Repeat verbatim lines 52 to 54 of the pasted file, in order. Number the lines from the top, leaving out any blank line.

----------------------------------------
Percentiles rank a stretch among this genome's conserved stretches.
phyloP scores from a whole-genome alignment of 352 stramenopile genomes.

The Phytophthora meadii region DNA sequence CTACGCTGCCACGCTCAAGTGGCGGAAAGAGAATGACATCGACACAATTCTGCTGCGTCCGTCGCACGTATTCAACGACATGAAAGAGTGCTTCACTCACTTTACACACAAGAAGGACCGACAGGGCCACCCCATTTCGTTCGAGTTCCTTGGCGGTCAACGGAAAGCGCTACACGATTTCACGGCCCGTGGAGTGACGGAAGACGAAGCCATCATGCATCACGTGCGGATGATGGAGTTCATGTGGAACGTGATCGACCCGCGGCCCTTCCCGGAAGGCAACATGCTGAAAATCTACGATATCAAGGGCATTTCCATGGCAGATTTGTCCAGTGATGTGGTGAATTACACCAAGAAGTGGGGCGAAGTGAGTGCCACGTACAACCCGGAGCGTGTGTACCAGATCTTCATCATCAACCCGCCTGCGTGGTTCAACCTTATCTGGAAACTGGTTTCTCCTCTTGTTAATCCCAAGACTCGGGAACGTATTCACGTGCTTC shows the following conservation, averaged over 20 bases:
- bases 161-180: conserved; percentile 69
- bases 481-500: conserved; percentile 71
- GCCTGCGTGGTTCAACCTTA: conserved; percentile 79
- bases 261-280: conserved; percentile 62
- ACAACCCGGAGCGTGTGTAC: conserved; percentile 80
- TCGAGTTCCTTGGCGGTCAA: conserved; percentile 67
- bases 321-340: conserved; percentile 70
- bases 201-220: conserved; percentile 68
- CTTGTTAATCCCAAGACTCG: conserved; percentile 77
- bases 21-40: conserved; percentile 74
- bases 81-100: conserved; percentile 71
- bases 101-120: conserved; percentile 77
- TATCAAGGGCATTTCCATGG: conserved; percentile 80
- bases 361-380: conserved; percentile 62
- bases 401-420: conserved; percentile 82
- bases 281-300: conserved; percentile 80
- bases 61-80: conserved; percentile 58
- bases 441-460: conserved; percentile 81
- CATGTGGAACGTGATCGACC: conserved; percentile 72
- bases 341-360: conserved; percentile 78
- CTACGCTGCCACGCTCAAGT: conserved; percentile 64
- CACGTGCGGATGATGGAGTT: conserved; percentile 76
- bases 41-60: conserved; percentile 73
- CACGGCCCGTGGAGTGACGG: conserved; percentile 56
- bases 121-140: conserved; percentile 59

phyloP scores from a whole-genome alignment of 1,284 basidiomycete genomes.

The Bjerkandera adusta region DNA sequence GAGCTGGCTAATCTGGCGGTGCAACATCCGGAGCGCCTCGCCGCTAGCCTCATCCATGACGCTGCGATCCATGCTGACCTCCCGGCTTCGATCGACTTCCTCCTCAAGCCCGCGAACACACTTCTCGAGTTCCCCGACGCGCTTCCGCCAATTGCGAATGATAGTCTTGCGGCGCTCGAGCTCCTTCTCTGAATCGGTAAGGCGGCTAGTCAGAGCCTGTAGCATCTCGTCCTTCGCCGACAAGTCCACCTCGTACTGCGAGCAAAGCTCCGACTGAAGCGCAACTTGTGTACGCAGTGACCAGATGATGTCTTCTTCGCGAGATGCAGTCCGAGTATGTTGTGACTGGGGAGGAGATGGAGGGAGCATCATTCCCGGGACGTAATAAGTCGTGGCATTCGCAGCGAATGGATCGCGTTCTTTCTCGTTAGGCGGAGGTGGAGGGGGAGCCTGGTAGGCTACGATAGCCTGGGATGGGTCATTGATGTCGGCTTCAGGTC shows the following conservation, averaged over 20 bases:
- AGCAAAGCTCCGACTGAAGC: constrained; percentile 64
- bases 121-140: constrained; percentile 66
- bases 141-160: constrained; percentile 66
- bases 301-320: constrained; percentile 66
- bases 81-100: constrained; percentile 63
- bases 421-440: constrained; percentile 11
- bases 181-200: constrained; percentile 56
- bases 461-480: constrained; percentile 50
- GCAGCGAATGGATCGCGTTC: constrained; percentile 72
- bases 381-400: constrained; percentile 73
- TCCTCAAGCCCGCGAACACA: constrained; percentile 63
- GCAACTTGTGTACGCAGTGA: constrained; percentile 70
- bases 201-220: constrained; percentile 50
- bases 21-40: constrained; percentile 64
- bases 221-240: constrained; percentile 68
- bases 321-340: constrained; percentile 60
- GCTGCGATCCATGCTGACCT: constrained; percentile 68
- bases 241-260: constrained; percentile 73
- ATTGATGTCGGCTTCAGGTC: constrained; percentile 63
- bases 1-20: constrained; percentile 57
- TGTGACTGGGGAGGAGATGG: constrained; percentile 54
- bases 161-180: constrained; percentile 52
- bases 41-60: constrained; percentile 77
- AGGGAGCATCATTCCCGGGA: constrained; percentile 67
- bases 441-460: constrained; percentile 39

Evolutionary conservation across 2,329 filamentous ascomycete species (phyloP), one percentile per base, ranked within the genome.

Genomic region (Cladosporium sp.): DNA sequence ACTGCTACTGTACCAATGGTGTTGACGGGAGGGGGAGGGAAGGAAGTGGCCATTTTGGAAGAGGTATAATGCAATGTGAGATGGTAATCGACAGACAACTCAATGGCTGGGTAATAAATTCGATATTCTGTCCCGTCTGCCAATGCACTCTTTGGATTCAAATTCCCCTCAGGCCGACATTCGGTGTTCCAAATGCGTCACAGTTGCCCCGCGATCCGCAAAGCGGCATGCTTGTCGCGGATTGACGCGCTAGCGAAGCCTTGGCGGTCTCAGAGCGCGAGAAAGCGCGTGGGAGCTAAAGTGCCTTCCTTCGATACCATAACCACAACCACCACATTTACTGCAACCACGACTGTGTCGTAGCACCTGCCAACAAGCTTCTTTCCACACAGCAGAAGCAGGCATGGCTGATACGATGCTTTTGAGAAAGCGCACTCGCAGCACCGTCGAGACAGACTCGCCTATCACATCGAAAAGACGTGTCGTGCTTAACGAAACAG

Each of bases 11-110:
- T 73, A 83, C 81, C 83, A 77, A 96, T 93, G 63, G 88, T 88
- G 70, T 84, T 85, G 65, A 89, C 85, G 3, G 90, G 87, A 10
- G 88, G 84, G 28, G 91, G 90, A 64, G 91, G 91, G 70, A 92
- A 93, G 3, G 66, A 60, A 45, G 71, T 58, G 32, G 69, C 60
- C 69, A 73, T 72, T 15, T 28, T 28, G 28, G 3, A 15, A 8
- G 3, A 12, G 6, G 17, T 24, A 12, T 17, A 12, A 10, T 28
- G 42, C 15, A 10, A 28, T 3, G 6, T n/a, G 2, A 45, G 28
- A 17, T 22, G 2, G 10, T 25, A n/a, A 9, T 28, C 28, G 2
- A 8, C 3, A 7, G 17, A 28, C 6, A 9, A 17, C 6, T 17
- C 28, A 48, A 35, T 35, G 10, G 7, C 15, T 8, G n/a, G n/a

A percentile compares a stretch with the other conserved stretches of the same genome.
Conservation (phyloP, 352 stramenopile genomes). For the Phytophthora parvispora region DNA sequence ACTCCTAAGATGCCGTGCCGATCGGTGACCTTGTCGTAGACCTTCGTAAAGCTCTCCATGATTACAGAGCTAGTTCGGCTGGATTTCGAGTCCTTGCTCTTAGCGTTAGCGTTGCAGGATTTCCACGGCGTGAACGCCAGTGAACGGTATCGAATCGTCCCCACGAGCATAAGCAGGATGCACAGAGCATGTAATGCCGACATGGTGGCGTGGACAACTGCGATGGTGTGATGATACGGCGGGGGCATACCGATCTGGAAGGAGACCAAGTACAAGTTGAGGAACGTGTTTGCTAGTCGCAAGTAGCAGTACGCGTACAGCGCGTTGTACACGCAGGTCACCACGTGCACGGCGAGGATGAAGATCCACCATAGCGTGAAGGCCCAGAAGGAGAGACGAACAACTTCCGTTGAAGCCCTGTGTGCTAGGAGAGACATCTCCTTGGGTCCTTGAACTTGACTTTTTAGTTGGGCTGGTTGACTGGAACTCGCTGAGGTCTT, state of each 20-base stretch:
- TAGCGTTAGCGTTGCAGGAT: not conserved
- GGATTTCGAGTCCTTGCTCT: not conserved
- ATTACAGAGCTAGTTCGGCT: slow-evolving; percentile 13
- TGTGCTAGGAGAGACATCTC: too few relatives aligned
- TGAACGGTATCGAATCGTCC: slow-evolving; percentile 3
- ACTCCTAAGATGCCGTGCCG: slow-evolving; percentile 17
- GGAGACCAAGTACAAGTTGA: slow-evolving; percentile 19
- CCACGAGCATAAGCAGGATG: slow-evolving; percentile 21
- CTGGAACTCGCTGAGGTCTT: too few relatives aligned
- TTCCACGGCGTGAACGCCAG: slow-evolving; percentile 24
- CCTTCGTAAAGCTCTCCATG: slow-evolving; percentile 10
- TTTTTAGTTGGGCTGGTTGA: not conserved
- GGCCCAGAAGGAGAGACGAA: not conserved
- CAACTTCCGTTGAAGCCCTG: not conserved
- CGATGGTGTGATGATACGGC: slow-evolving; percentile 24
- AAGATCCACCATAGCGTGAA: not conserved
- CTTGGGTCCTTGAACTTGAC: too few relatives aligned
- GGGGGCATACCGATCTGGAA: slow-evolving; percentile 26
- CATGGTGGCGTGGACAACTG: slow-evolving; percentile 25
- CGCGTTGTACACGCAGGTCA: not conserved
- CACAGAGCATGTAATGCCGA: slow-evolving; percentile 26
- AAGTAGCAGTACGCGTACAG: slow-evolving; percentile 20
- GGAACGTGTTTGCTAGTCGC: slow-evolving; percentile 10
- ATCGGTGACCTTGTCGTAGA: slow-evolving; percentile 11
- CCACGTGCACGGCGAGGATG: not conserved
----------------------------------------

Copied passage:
- bases 161-180: constrained; percentile 52
- bases 41-60: constrained; percentile 77
- AGGGAGCATCATTCCCGGGA: constrained; percentile 67